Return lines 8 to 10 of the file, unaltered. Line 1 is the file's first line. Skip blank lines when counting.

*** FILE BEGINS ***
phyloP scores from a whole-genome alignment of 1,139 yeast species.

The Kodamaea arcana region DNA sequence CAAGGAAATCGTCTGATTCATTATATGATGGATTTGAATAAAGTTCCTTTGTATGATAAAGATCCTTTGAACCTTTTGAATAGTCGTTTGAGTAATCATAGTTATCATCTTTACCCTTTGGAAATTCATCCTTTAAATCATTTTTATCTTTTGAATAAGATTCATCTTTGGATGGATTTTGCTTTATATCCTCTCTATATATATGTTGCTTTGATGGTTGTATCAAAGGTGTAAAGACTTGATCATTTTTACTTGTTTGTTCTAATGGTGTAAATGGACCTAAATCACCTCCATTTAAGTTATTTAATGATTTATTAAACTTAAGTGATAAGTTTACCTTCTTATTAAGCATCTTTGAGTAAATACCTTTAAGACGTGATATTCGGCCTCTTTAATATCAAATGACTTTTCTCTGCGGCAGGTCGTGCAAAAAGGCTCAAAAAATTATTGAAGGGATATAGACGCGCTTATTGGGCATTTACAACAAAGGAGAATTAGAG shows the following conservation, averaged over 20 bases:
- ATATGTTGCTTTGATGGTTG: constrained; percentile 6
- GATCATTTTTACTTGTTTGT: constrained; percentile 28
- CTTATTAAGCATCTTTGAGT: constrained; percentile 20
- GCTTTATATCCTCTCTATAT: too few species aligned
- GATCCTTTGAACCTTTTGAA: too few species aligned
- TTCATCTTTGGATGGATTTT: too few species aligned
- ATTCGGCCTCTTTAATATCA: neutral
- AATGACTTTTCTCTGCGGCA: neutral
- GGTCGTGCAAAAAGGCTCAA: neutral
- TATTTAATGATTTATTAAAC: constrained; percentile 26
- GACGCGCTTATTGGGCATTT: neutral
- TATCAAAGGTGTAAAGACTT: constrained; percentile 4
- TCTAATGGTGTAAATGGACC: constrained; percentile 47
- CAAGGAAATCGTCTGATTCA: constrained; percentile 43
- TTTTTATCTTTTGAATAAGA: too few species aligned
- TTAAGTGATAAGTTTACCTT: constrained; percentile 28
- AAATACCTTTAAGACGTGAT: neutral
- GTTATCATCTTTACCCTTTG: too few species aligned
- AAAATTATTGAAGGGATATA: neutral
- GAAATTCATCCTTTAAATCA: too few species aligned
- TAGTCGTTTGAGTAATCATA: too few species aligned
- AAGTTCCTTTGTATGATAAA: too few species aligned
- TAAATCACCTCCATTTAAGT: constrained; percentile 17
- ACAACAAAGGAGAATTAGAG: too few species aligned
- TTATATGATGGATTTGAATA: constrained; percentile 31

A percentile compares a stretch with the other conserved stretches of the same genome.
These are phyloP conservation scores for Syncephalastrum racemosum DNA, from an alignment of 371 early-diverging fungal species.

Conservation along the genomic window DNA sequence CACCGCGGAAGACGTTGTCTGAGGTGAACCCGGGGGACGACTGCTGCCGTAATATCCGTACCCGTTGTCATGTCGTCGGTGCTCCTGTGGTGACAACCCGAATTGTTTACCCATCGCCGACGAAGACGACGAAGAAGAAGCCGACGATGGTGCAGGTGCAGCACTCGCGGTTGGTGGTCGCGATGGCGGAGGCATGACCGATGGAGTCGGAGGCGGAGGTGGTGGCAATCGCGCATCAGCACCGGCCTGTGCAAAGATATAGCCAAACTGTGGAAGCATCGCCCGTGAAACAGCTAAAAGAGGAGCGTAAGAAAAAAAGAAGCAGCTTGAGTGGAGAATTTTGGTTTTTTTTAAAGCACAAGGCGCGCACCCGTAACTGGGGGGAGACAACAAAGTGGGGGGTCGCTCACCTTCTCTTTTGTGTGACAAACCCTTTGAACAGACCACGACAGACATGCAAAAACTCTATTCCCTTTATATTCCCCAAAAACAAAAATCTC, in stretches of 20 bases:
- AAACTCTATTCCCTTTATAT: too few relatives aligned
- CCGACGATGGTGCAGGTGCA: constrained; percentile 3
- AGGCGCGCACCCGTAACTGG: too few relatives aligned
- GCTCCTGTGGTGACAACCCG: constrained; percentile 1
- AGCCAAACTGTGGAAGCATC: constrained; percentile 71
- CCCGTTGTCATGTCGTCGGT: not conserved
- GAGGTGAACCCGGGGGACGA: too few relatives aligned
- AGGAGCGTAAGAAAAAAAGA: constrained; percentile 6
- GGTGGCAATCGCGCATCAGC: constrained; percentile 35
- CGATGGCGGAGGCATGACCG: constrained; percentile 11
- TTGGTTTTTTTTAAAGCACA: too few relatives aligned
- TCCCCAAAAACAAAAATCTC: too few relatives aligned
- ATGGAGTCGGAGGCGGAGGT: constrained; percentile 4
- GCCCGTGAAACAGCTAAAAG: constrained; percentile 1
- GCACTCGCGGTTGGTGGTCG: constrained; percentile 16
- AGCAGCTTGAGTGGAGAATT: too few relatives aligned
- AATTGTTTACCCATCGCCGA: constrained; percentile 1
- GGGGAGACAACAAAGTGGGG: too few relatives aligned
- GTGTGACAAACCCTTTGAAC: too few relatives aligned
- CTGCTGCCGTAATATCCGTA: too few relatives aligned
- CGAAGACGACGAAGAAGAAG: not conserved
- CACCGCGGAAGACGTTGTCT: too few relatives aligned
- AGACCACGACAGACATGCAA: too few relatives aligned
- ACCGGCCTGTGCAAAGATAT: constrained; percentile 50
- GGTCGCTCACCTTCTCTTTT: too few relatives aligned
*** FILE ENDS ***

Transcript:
- TTCATCTTTGGATGGATTTT: too few species aligned
- ATTCGGCCTCTTTAATATCA: neutral
- AATGACTTTTCTCTGCGGCA: neutral